Steve Jobs: Let Me Tear It Down

Flush with money after the introduction of the Macintosh in 1984, Apple CEO Steve Jobs purchased a huge, historic Woodside mansion. And now he wants to tear it to the ground.

The 17,000 square foot Spanish colonial edifice was designed by George Washington Smith for copper-baron Daniel C. Jackling in 1925.

A group called "Uphold Out Heritage" is taking the matter to court.  They want the home to stay as is.

The California Court of Appeal has also weighed in on the issue.  It ruled that a demolition permit Jobs was granted in 2004 is not valid.

Now the demo request is in front of the Woodside City Council.  It's expected to decide next month whether or not Jobs can go forward with his plans to demolish the building and replace it with something smaller.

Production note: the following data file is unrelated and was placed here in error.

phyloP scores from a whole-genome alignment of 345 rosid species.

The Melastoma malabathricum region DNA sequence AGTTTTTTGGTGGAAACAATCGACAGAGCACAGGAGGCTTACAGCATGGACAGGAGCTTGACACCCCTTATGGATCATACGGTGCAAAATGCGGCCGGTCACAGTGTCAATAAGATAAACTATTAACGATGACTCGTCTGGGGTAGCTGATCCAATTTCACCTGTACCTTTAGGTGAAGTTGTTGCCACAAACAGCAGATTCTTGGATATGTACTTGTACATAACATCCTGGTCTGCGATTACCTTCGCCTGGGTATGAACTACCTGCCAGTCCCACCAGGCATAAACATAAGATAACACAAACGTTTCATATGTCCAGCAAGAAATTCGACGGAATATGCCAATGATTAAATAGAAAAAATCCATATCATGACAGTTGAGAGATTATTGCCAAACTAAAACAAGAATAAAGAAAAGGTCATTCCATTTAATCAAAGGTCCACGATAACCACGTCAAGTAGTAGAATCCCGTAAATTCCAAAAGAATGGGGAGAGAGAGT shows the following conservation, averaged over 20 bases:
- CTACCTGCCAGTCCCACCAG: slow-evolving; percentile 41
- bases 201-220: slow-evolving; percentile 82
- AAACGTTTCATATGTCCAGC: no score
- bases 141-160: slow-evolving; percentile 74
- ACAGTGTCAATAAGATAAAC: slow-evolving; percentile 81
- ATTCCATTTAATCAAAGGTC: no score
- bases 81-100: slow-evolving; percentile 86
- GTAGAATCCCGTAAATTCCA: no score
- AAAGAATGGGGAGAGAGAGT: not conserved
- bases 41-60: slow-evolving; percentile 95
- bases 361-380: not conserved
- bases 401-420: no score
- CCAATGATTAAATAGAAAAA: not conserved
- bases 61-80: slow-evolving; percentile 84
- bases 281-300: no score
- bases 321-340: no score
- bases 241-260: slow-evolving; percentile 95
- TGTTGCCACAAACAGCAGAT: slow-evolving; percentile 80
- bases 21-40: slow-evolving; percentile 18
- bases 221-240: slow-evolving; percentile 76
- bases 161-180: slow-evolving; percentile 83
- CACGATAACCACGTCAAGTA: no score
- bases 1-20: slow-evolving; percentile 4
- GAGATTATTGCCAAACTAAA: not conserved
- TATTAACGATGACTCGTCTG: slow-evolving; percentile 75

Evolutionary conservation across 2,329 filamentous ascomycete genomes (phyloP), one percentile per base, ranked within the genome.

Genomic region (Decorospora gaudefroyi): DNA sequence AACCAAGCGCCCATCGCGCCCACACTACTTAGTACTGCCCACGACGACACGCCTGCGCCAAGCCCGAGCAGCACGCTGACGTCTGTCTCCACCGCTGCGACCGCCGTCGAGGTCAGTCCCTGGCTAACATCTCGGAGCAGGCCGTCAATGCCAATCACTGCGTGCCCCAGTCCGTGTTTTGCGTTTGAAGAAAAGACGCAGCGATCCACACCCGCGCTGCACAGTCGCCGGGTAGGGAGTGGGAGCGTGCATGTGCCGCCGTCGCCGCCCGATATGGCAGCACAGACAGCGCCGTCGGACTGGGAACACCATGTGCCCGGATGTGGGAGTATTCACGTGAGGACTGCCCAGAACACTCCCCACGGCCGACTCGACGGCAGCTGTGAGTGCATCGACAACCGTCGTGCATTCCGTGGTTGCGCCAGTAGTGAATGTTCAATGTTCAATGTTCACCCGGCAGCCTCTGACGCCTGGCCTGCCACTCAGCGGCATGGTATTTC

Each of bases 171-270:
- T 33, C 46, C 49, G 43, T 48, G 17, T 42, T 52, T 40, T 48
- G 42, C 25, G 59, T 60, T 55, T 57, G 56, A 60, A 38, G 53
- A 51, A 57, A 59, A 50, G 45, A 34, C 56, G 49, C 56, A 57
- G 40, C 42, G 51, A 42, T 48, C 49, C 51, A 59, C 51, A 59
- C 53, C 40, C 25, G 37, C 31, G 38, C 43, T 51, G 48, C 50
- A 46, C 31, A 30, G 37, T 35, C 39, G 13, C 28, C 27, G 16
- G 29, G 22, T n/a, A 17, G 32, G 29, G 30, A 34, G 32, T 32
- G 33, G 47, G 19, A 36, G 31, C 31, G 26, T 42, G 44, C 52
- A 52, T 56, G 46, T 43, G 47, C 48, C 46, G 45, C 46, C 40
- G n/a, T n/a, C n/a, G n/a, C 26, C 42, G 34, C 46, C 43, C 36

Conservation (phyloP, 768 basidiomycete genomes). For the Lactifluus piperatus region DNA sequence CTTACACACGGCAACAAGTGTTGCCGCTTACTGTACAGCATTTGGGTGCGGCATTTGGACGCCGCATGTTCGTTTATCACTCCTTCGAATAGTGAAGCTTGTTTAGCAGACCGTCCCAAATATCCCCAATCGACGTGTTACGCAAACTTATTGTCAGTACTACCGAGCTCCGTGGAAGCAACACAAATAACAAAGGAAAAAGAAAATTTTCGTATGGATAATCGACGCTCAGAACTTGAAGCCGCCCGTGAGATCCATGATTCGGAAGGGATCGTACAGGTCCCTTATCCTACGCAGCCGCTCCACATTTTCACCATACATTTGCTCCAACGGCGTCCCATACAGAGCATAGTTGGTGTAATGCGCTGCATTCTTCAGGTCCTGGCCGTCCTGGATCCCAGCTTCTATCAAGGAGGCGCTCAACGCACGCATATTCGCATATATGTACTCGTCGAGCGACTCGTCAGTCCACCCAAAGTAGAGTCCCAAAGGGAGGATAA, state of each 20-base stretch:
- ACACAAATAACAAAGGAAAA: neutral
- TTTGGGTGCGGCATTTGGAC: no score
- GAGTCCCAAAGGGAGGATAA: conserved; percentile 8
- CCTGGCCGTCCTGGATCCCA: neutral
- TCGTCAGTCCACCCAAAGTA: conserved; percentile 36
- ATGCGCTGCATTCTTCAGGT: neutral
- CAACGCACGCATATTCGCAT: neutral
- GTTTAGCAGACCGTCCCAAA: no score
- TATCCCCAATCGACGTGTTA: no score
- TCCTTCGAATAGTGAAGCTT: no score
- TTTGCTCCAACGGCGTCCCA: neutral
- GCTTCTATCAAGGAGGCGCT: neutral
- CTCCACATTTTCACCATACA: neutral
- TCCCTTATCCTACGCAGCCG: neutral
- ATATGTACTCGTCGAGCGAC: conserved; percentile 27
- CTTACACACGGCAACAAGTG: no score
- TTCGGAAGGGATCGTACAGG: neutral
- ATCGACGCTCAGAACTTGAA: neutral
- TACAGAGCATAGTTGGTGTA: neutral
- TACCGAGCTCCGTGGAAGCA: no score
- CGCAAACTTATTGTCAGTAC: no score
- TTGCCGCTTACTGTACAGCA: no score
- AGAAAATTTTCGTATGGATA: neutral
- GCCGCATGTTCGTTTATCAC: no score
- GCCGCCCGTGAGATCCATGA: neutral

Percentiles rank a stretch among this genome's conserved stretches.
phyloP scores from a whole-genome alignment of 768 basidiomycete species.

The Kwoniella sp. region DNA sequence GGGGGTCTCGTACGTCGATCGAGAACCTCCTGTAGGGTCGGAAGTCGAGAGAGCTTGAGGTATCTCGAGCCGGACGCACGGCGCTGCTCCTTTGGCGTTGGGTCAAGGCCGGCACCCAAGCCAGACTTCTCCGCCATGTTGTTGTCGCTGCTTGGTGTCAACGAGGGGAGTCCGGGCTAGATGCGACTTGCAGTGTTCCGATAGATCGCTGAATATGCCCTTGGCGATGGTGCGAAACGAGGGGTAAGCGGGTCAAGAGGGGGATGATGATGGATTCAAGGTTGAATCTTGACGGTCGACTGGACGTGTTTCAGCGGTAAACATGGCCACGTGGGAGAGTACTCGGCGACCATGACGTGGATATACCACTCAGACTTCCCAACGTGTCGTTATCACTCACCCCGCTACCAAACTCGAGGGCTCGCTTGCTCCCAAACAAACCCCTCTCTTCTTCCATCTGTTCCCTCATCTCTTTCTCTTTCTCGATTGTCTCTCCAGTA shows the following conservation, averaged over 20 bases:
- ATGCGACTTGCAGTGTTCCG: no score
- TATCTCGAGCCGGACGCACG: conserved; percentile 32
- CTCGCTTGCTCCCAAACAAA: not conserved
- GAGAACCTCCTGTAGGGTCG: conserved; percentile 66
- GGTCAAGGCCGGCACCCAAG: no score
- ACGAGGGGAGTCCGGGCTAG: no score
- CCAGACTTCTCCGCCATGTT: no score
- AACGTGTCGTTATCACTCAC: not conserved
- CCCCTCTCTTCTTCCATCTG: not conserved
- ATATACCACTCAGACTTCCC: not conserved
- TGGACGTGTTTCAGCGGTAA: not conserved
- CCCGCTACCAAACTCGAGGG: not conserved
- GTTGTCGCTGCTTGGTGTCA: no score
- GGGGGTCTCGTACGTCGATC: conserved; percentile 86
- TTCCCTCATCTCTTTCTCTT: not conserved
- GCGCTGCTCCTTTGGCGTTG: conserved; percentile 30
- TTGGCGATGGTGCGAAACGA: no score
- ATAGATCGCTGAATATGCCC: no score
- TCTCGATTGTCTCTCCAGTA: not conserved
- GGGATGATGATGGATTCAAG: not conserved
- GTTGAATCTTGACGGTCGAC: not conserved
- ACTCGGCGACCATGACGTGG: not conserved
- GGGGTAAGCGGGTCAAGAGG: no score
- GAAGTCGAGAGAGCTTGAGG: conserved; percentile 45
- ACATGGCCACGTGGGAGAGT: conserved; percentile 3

The town manager said she is expecting legal action no matter what the council decides.

Jobs lived there for years.  He moved out over a decade ago after calling the building an "abomination." Since then, he's wantonly let it decay.

Photos from inside the building show massive damage to the interior, including a grand old pipe organ under a leaky roof and covered in debris.  Other photos shows mold growing on ceilings and vines sprouting from the walls.

Jobs once offered to give the building away to anyone willing to move it off the site.

Considering the condition it's in, it's not surprising there aren't any takers.

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